press release

CBA Statement on Supreme Court Decision on Constitutionality of CFPB Funding

Weston Loyd
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WASHINGTON, D.C. – Consumer Bankers Association (CBA) President and CEO Lindsey Johnson today released the following statement regarding the Supreme Court of the United States’ decision in Consumer Financial Protection Bureau v. Community Financial Services Association of America, a case about the constitutionality of the funding structure of the Consumer Financial Protection Bureau (CFPB). The Supreme Court, in a 7-2 ruling, held that the Consumer Financial Protection Bureau’s funding is constitutional. 

“CBA is heartened that this important legal question has been resolved. The Supreme Court’s holding in favor of the CFPB’s constitutionality, however, should not be considered a popular endorsement of the CFPB’s recent and seemingly political rulemakings, many of which have skipped important legal requirements and have raised concerns under the Administrative Procedure Act. Any agency, even if its funding is constitutional, is unfortunately capable of engaging in rushed and ill-conceived rulemakings, as the CFPB has recently.

“CBA looks forward to continuing to work with the CFPB, as we have for nearly 13 years, to further a safe and competitive financial marketplace.” 

Background

Under the Dodd-Frank Wall Street Reform and Consumer Protection Act, the CFPB receives its funding through requests made by the CFPB Director to the Federal Reserve, subject to a cap equal to 12 percent of the Federal Reserve’s revenues, rather than through the Congressional appropriations process. On October 19, 2022, a unanimous three-judge panel of the U.S. Court of Appeals for the Fifth Circuit ruled that the CFPB’s funding mechanism violated the U.S. Constitution’s Appropriations Clause and the separation of powers principles on which it is based.

The CFPB filed a petition for a writ of certiorari with the Supreme Court, requesting a review of the Fifth Circuit’s decision. Oral arguments for the case were heard by the Supreme Court on October 3, 2023. Central to the arguments were whether the CFPB’s historically unique funding structure, which is “doubly insulated” from the congressional appropriations process, runs afoul of the U.S. Constitutional requirement that “No Money shall be drawn from the Treasury, but in Consequence of Appropriations made by Law.”

Commentators in favor of the constitutionality of the CFPB’s funding were concerned a holding that the CFPB’s funding structure was unconstitutional would threaten the validity of all past CFPB actions, risking severe market disruption.

Opinion

Writing for the majority, Justice Thomas reasoned that the term “appropriations” historically has referred to a legislative means of authorizing expenditures from public funds for designated purposes. The CFPB draws public funds from a particular source and can only use those funds for a specific purpose – paying the expenses of the CFPB in carrying out its duties and responsibilities – which is consistent with the Appropriations Clause. Justice Thomas noted that, “[a]lthough there may be other constitutional checks on Congress’ authority to create and fund an administrative agency, specifying the source and purpose is all the control the Appropriations Clause requires.”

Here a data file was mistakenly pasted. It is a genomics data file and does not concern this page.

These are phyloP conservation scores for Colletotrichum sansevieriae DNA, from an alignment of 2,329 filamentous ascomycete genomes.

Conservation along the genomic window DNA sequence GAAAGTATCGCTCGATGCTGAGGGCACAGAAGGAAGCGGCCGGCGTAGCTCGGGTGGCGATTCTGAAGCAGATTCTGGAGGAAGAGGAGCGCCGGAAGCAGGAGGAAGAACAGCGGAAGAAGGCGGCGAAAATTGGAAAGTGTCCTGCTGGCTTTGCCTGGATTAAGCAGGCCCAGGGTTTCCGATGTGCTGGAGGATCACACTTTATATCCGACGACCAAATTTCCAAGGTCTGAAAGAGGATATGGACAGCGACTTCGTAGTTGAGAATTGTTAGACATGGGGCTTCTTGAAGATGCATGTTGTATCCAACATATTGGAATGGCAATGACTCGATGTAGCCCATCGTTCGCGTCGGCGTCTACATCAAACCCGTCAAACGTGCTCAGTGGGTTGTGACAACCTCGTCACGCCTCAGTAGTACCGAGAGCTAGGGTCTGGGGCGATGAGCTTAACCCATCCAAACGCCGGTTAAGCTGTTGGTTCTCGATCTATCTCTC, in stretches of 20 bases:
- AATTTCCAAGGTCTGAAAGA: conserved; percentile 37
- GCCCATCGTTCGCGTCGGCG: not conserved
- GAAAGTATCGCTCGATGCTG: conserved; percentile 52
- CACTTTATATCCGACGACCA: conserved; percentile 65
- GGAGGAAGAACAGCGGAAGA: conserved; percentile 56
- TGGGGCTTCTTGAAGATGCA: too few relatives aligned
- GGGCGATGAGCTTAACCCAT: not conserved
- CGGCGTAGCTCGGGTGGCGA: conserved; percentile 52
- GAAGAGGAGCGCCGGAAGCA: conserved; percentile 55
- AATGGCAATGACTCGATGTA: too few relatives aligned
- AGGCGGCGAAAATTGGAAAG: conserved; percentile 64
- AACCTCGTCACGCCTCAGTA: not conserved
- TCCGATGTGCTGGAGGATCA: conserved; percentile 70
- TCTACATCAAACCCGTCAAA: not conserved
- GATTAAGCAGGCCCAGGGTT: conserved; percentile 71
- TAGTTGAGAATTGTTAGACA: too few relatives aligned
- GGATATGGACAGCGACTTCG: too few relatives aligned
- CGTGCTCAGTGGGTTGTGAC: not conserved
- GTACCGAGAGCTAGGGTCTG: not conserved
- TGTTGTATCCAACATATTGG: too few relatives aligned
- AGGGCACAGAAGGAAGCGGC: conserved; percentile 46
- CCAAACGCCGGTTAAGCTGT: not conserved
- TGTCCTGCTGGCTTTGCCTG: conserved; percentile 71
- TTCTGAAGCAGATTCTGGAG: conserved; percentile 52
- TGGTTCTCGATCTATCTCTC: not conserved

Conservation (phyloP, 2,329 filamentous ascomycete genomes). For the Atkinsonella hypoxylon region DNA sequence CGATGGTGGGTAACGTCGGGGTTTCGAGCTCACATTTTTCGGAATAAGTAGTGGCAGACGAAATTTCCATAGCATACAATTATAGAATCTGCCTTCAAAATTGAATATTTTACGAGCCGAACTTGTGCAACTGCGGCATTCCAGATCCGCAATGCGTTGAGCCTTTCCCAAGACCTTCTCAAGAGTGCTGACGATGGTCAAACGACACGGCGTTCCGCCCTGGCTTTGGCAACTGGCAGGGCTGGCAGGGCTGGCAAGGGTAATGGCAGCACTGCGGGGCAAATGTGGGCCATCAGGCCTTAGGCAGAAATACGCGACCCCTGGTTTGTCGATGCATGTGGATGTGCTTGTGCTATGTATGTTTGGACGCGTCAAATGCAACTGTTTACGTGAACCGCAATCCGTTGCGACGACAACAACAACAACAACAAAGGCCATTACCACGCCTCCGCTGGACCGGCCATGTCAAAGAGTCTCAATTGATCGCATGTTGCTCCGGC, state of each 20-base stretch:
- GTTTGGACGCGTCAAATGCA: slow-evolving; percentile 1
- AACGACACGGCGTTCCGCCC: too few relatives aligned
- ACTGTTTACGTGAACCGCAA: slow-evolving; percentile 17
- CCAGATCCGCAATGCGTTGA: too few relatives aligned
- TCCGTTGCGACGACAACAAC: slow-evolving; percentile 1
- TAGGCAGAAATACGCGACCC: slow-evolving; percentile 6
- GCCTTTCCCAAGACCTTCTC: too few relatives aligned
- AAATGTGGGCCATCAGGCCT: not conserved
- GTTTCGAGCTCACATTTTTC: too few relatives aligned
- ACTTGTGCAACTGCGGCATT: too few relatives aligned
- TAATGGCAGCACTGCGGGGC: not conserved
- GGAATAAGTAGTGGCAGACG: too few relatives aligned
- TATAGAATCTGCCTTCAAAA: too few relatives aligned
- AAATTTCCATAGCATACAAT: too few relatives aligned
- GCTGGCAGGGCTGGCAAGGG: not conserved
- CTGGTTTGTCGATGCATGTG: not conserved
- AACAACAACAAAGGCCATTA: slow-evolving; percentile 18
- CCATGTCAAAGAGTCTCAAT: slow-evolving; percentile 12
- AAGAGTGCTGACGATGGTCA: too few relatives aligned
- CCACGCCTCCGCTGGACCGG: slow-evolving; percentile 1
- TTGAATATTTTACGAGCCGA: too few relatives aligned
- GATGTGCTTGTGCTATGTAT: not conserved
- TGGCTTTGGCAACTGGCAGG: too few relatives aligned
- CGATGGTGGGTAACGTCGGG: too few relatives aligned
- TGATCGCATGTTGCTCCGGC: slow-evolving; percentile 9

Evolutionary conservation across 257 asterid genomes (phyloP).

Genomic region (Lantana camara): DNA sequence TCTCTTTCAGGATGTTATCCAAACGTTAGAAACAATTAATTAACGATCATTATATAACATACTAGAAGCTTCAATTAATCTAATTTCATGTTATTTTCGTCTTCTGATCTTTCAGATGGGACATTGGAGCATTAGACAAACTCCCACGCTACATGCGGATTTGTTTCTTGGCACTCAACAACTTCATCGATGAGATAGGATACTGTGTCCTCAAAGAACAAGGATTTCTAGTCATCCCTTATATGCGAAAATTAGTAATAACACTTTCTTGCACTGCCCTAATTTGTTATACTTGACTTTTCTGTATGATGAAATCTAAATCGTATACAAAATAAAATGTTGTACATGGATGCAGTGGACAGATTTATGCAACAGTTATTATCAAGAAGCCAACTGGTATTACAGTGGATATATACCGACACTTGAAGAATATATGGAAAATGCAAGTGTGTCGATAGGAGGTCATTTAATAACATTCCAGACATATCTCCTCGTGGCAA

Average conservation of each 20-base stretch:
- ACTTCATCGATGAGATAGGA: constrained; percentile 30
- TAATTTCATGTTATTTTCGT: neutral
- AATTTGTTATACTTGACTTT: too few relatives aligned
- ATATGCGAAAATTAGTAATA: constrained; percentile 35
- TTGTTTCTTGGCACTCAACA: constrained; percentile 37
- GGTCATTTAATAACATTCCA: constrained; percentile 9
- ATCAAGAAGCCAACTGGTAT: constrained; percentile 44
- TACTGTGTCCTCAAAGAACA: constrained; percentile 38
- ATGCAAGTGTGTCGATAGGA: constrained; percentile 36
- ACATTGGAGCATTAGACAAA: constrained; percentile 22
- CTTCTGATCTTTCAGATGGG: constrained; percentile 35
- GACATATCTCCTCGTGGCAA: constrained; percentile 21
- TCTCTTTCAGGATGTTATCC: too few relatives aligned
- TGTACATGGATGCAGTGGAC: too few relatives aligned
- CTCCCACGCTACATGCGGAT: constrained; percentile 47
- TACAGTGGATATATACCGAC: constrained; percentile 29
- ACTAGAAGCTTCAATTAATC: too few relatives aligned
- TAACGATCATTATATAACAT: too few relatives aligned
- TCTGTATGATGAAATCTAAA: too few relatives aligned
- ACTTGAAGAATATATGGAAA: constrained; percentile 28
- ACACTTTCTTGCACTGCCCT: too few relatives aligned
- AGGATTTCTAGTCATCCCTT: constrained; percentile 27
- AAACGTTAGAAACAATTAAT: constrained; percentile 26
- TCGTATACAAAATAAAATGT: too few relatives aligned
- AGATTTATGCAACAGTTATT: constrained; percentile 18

In a concurring opinion, Justice Kagan – joined by Justices Sotomayor, Kavanaugh, and Barrett – asserted that although Justice Thomas focused on the constitutionality of the CFPB’s funding structure as the Appropriations Clause was understood at the time of the Constitution’s ratification, the group “write[s] separately to note that the same would have been true at any other time in our Nation’s history” and emphasize “[t]he way our Government has actually worked, over our entire experience, thus provides another reason to uphold Congress’s decision about how to fund the CFPB.” 

In a separate concurring opinion, Justice Jackson supported the majority’s conclusion that the CFPB’s funding structure is constitutional, but cautioned the Supreme Court against substituting its judgments on policy in place of those of another government branch, writing, “[i]n urging us to fund the [CFPB’s] funding scheme unconstitutional, then respondents would not only have us find unstated limits in the Constitution’s text, but they would have us undercut the considered judgments of a coordinate branch about how to respond to a pressing national concern.”

Justices Alito and Gorsuch dissented. Writing for the duo, Justice Alito opined that, under the majority’s opinion, “there is apparently nothing wrong with a law that empowers the Executive to draw as much money as it wants from any identified source for any permissible purpose until the end of time.” Justice Alito further lamented that “the CFPB enjoys a degree of financial autonomy that a Stuart king would envy” and is able to pursue major changes in consumer protection law – including changes to overdraft and removing medical bills from credit reports – without specific authorization from Congress, which in his and Justice Gorsuch’s view is violative of the Appropriations Clause.

CBA Advocacy

  • CBA, along with several other trades, filed an amicus curiae brief supporting CFSA on July 10, 2023.

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